As part of the 1916 promotion, a poster contest was held during the summer. Of the 800 designs submitted, 125 were chosen as finalists for a traveling exhibition to allow the public to vote for the poster to use in the campaign. The winning logo was part of many window displays around the nation, and is in the upper corners of this ad, showing a genie summoned not from an oil lamp but with an electric light button. The Banner explained the theme as "Aladdin's lamp accomplished wonderful things, but the electric button does everything the lamp did and much more. Instead of the genie serving one person, the up-to-date genie, electricity, serves everybody everywhere."

The official celebration started in New York on December 2nd, with President Woodrow Wilson pushing the button to "bathe" the Statue of Liberty in electricity-powered light, stating, "I light this statue as a symbol of our purpose to throw upon our life as a nation the light which shall reveal its dignity, serene power, benignant hope, and its spirit of guidance."

All week in Athens, the Banner ran front page stories about the crowds that gathered to see the demonstrations of various electrical products for the home at the Athens Railway & Electric Company, noting that "most of the ladies were especially interested in the vacuum cleaner." The store also offered special sale items, and served "delicious luncheons from the elegant electric kitchen."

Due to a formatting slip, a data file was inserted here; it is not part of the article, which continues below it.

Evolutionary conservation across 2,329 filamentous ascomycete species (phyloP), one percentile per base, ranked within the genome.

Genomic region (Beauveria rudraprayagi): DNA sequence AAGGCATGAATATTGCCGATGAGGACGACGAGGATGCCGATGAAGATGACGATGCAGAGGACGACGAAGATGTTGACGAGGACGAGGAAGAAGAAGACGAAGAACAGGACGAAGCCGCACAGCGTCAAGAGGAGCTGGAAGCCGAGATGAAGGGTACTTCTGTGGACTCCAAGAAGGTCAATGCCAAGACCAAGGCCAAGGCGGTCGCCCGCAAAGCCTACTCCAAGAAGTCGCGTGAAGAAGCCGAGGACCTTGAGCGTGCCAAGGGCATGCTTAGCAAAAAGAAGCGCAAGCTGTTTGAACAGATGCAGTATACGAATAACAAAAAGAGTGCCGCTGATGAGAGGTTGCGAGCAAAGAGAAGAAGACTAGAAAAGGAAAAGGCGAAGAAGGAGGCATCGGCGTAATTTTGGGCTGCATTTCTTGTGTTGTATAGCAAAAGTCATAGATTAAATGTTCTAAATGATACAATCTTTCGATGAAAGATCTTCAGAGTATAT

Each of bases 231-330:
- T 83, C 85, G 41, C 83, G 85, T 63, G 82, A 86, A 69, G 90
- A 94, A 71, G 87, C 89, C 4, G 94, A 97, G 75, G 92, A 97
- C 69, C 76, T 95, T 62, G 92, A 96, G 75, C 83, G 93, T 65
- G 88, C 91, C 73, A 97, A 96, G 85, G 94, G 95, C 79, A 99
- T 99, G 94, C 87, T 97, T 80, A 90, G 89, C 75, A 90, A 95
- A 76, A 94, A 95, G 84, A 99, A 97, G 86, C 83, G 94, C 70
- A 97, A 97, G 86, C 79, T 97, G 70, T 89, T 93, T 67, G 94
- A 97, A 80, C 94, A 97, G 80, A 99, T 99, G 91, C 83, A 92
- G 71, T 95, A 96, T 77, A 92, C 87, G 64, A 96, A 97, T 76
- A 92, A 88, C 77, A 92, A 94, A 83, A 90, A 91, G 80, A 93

Other local retailers of electric appliances also had sales during the week:  Talmadge Hardware Company offered two electric stoves for sale at $18.50 each, and these ads were run by Athens Engineering Company throughout the week:

At the end of America's Electrical Week, the Banner declared the enterprise "a great success" because "interest has been aroused in the intelligent selection of the various forms of appliances which will lessen drudgery, advance cleanliness in the home, make the dark places lighter and the light places even brighter."

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Tuesday, December 7, 2010

Last Chance This Year to Discover Genealogy on the Internet!

On this day, we'd like to let you know there are still spaces available for our Genealogy on the Internet class, Thursday, December 16th, from 10am to 1pm, in the library's Educational Technology Center upstairs.

The class is an introduction to the many and growing resources for researching your family history online, and includes handouts that provide descriptions of the various sites available and their offerings. Time to explore on your own and ask questions is provided in the last part of the session. These resources are not limited to Georgia, or even to the United States. This class is not intended for beginners in computers or genealogy.

The class is free, but space is limited, so registration is required. Call us at (706) 613-3650, ext. 350, or email us at to reserve your space. We hope to see you there!

Saturday, December 4, 2010